The workplace is changing in exciting and dramatic ways, but some of the same problems that have always plagued employers continue to persist. Improving workplace productivity may in fact be harder today than ever before.
Technology has fueled a rapid re-thinking of how work is done and where work is done. Some of the results are that private offices are disappearing, workstations are shrinking, collaborative areas are multiplying and unassigned drop-in space is growing.
Despite all of these changes, the workplace still needs to provide space for thoughtful concentration.
One of the challenges in managing this change is the employee’s perception that they are losing their ability to have privacy. Managers coming out of offices into open workstations and employees that are accustomed to traditional panel systems will be anxious about moving into a whole new “world of open”.
This change is manageable. By making a few key design decisions, even the most open of spaces can provide a high performing acoustical environment. This should, in turn, help with improving workplace productivity.
Privacy, Focus, and Improving Workplace Productivity
First, understanding how privacy can be measured will help establish a base line. The Privacy Index (PI) measures how much of a conversation can be understood from point A to point B.
Confidential privacy is defined as a PI of 95 or higher. This equates to understanding 5 words or less out of 100. Confidential privacy is required in offices where the most sensitive information is discussed, like HR officers, Physicians or Attorneys.
For most workers, a PI of 80 will provide for a very effective workplace. When we understand 20% or less of a conversation, we are not drawn to pay attention. That’s a terrible environment for improving workplace productivity. A PI of 80 is defined as the threshold of normal privacy.
With a PI of 80 as our goal, let’s look at how most typical corporate office space performs. Using typical construction standards and furniture configurations, most private offices will have a PI in the high 60’s to low 80’s. Most open workstations with panel heights above 54” will have a PI in the low 40’s. It will naturally be harder to maintain productivity in the workplace under those conditions.
Poor acoustical privacy is the default standard. We can now make a good case that a new more open environment designed using proven acoustical practices to provide privacy will greatly out-perform the status quo.
On a recent project, we assisted a client moving from 9’ x 9’ workstations with 66” high acoustical panels to an open bench collaborative configuration. In the old space, conversations were easily overheard from several cubes away. Distraction was a way of life. The panels provided a visual screen but little acoustical improvement.
In the new environment, sound masking was included in the build-out. This allows employees sitting in close proximity to converse freely. However, their conversations are not distracting to neighboring groups.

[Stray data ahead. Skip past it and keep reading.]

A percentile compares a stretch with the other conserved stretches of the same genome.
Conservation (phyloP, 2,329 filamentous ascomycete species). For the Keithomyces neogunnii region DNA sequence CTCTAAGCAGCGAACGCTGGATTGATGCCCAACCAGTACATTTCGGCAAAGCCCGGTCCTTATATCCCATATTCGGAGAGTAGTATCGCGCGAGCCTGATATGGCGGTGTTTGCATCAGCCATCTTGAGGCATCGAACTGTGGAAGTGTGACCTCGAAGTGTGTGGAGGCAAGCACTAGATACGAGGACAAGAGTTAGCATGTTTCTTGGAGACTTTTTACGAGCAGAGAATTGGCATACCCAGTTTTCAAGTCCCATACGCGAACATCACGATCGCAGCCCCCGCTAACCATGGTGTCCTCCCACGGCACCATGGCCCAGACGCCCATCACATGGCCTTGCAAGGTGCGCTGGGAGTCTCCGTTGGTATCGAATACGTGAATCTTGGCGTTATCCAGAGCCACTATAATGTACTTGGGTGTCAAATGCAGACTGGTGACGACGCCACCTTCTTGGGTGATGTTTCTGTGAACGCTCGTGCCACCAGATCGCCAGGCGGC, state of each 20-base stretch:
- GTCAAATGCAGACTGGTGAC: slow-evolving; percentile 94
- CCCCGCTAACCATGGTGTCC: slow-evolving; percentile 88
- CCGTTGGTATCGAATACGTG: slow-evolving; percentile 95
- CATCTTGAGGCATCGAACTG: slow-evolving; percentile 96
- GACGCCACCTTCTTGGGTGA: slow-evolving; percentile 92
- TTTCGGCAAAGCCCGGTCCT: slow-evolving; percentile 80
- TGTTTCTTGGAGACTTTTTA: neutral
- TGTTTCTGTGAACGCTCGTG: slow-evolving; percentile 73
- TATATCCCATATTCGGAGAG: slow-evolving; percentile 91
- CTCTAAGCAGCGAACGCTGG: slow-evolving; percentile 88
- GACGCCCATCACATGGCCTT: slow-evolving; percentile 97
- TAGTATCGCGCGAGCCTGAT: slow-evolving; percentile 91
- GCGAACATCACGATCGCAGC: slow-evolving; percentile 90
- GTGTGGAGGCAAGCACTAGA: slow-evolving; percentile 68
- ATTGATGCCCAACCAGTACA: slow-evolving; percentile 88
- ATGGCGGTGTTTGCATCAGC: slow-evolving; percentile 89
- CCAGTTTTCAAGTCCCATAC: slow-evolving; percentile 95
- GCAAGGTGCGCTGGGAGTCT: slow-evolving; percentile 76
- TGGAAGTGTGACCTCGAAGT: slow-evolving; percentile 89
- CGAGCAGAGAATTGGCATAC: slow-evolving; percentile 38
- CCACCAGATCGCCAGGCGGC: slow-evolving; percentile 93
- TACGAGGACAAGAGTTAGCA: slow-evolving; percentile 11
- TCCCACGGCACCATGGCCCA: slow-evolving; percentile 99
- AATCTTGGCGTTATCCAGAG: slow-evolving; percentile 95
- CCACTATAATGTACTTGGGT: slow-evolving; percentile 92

In preparation for the move to the new workspace, we assisted the change management team with an educational presentation to their Team Leaders. We then recorded the program and posted it on the internal change management website for all employees to see.
By helping the future occupants of the space to understand the principals of acoustical privacy, their anxiety levels were reduced prior to the move. But more importantly, their expectations were pleasantly met on move-in day.
The project design team made other great decisions on acoustical improvements. Acoustical panels were placed strategically on walls to reduce reflecting sound and a high performance acoustical ceiling tile was installed.
These decisions, along with the sound masking system, provide an environment that reduces distractions, allows concentration and improves morale. In the previous space with high panels and no sound masking, conversations could be easily understood from distances of 35 – 50 feet. In the new workplace, conversations are unintelligible from distances greater than 10 – 15 feet. All in all, a great example of how a change in workplace acoustics can contribute to improving workplace productivity.
With the success of this project, sound masking was later added to the HR and recruiting offices in another building. Without any other changes to the physical space, privacy was increased to a level that gave recruiters the ability to talk to candidates without distraction from surrounding business.
Sound masking is a simple concept. Most offices have very low background sound levels. As a result, conversations may be heard at great distance. Sound masking introduces a soft background sound into the space. Most people describe it as sound like soft rushing air. As the sound level comes up, conversations at distance become “blurry” as our ear looses track of the words. With precise computer tuning, a soft sound can be very effective at increasing privacy.
Another byproduct of this method is that with the improved privacy provided from sound masking, fewer and less expensive building materials may be used on new projects. In existing space, improvements may be achieved without expensive construction. This leads to more sustainable facilities at a lower price.
There is an easy to follow road map to achieve a high performing acoustical environment. When all of the pieces fit together, improvements in privacy, productivity, sustainability and worker satisfaction can all be achieved while reducing costs.
– Steve Johnson,
Principal, ADI Workplace Acoustics